Lower retention rate for Hispanics indicates need for targeted retention strategies for longitudinal rehabilitation research in traumatic brain injury
East Hanover, NJ – August 22, 2018 –Researchers analyzed data from the Traumatic Brain Injury Model System National Data and Statistical Center (TBIMSDSC) to study the contribution of race and ethnicity to retention of participants in TBI research. Their article: Sander A, (doi: 10.1097/HTR.0000000000000395) was published ahead of print by the Journal of Head Trauma Rehabilitation on July 1., Ketchum JM, Hammond FM, Williams Gary K, Pappadis MR, ER Felix, D Johnson-Greene, T Bushnik:
A national team of investigators looked at TBIMS data for 7685 individuals who self-identified as white, black, or Hispanic. Among this group of 5548 whites, 1347 blacks and 790 Hispanics, researchers found that the retention rate at one to two years post-injury for Hispanics (85.2%) was lower than the rates for blacks (90.5%) or whites (98.5%). Other variables adversely affecting retention included substance abuse, age, lower education level, violent cause of injury, and discharge to an institution vs a private residence.
“These findings illustrate the pitfalls associated with grouping different minorities when looking at retention rates in TBI research,” noted co-authorco-investigator with the . “The validity of our research depends upon the participation of individuals of all races and ethnicities,” he said. “Clearly, race/ethnicity is important to consider when developing strategies for retaining participants in our longitudinal rehabilitation research. We need to develop retention strategies that engage Hispanic individuals, and continue to monitor their ongoing participation.”
The scientists acknowledged the need for prospective studies, and the importance of addressing the impact of the spectrum of environmental and socio-economic factors and their complex interactions with race and ethnicity.
Funded by the National Institute on Disability, Independent Living, and Rehabilitation Research (90DPTB0016, 90DP0028, 90DP0060, and 90RT5007, 90DP0032, 90DP0034 and 90DP0084, 90DP0036, 90DP0046, 90DP0047, and 90DP0033; the Agency for Healthcare Research and Quality (R24HS022134); National Institute on Aging (5P30-AG024832); National Institutes of Health Translational Science Award (UL1RR029876), and the National Institute on Minority Health and Health Disparities (contract number L60 MD009326).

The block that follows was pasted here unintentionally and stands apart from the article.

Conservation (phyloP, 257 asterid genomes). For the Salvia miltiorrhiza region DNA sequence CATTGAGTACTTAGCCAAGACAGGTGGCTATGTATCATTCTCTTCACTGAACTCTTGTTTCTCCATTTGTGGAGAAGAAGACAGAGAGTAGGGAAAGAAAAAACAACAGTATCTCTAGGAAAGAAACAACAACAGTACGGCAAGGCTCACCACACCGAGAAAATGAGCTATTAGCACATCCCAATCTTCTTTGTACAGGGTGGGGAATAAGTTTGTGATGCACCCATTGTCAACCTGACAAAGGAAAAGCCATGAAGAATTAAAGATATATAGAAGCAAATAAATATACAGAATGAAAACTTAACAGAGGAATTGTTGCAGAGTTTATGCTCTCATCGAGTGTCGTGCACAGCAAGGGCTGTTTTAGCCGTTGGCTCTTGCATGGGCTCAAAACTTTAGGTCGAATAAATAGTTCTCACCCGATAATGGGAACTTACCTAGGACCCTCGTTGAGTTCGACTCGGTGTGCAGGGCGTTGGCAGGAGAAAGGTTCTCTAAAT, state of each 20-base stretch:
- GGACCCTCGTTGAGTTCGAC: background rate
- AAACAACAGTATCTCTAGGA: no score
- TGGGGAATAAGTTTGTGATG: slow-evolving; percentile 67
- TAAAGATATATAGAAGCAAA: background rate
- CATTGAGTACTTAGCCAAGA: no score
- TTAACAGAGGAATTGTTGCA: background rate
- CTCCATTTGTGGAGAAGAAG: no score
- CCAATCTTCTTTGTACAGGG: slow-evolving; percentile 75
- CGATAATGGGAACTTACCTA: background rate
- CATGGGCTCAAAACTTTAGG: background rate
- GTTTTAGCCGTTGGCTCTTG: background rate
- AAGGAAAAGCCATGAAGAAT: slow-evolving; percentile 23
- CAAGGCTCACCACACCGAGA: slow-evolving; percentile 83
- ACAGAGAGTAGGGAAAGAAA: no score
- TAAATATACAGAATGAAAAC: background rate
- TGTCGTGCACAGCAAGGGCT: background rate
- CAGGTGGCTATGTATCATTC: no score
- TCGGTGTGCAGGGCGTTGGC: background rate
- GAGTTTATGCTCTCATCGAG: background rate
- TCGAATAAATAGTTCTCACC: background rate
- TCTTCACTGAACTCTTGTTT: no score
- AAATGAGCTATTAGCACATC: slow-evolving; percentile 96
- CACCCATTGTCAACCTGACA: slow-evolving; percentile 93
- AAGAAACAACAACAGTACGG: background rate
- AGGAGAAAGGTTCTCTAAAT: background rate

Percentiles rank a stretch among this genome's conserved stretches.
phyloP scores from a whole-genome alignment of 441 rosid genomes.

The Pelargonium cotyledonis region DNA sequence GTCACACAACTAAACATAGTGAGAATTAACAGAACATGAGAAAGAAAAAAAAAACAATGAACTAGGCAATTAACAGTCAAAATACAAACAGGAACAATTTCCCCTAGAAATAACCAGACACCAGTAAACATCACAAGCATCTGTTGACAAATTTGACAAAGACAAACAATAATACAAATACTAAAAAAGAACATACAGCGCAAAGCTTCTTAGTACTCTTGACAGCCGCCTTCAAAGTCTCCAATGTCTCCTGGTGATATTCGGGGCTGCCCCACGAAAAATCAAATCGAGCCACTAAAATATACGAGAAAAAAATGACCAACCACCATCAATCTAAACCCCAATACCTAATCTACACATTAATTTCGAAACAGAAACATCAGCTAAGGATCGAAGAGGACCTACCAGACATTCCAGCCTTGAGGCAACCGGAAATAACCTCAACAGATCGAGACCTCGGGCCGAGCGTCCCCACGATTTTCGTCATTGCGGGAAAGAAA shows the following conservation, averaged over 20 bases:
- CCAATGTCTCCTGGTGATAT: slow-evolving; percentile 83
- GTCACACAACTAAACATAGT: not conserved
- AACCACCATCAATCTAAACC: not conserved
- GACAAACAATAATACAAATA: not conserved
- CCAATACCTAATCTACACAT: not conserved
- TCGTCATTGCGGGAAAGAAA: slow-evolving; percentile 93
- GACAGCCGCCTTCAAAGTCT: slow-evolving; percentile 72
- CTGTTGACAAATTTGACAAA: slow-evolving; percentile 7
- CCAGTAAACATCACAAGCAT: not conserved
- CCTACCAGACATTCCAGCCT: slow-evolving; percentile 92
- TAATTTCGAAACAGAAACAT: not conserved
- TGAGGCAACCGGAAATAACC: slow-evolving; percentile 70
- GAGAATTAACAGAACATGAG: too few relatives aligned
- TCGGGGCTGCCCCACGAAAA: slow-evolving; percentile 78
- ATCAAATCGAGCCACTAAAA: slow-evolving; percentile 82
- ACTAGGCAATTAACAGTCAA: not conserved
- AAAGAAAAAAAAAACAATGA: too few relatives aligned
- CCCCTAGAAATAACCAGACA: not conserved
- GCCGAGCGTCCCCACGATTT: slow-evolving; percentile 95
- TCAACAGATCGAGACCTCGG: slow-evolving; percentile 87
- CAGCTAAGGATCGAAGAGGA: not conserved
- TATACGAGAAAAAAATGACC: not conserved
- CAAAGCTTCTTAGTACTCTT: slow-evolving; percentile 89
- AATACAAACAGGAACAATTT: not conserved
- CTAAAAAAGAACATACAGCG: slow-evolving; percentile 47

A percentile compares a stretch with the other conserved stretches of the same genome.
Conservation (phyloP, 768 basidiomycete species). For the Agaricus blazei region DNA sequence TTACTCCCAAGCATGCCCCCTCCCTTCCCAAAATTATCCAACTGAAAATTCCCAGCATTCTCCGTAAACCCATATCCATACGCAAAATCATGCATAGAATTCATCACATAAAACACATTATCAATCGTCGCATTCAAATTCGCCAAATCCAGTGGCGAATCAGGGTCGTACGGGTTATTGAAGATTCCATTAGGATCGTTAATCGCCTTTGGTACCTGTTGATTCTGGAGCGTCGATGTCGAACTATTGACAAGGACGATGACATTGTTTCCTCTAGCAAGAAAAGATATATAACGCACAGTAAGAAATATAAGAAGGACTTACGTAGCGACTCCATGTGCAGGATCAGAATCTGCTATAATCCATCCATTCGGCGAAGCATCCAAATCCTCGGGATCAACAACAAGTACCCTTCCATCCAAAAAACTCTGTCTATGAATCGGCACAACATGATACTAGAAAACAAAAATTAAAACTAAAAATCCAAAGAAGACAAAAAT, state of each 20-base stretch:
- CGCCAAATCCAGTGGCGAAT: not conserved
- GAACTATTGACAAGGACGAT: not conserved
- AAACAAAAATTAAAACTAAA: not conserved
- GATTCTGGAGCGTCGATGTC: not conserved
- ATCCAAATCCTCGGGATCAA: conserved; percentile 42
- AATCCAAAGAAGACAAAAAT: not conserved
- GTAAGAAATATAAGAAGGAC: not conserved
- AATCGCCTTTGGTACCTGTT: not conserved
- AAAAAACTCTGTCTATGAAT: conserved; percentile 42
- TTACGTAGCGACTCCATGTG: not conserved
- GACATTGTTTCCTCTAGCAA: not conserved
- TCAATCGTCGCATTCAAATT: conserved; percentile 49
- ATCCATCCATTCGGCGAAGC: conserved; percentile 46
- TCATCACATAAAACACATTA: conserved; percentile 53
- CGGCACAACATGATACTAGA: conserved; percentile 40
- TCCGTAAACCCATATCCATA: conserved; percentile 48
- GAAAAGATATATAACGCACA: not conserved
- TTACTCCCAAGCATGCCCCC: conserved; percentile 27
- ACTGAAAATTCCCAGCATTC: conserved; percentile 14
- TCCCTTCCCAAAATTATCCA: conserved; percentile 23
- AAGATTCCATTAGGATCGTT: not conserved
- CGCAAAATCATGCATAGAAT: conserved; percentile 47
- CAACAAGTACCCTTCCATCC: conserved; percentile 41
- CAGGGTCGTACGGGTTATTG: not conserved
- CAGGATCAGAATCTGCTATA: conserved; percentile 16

About the TBI Model System
The Traumatic Brain Injury Model Systems (TBIMS) program, sponsored by the, Administration for Community Living, U.S. Department of Health and Human Services, supports innovative projects and research in the delivery, demonstration, and evaluation of medical, rehabilitation, vocational, and other services designed to meet the needs of individuals with traumatic brain injury. NIDILRR awards TBI Model Systems grants to institutions that are national leaders in medical research and patient care; these institutions provide the highest level of comprehensive specialty services from the point of injury through eventual re-entry into full community life. The current grant cycle supports 15 regional TBI Model Systems across the U.S. Each TBI Model System contributes to the , participates in independent and collaborative research, and provides information and resources to individuals with TBI; their families, caregivers, and friends; health care professionals; and the general public. Nancy Chiaravalloti, PhD, is the project director of the Northern New Jersey TBI Model System at Kessler Foundation.
About Kessler Foundation
Kessler Foundation, a major nonprofit organization in the field of disability, is a global leader in rehabilitation research that seeks to improve cognition, mobility and long-term outcomes, including employment, for people with neurological disabilities caused by diseases and injuries of the brain and spinal cord. Kessler Foundation leads the nation in funding innovative programs that expand opportunities for employment for people with disabilities. Learn more by visiting.
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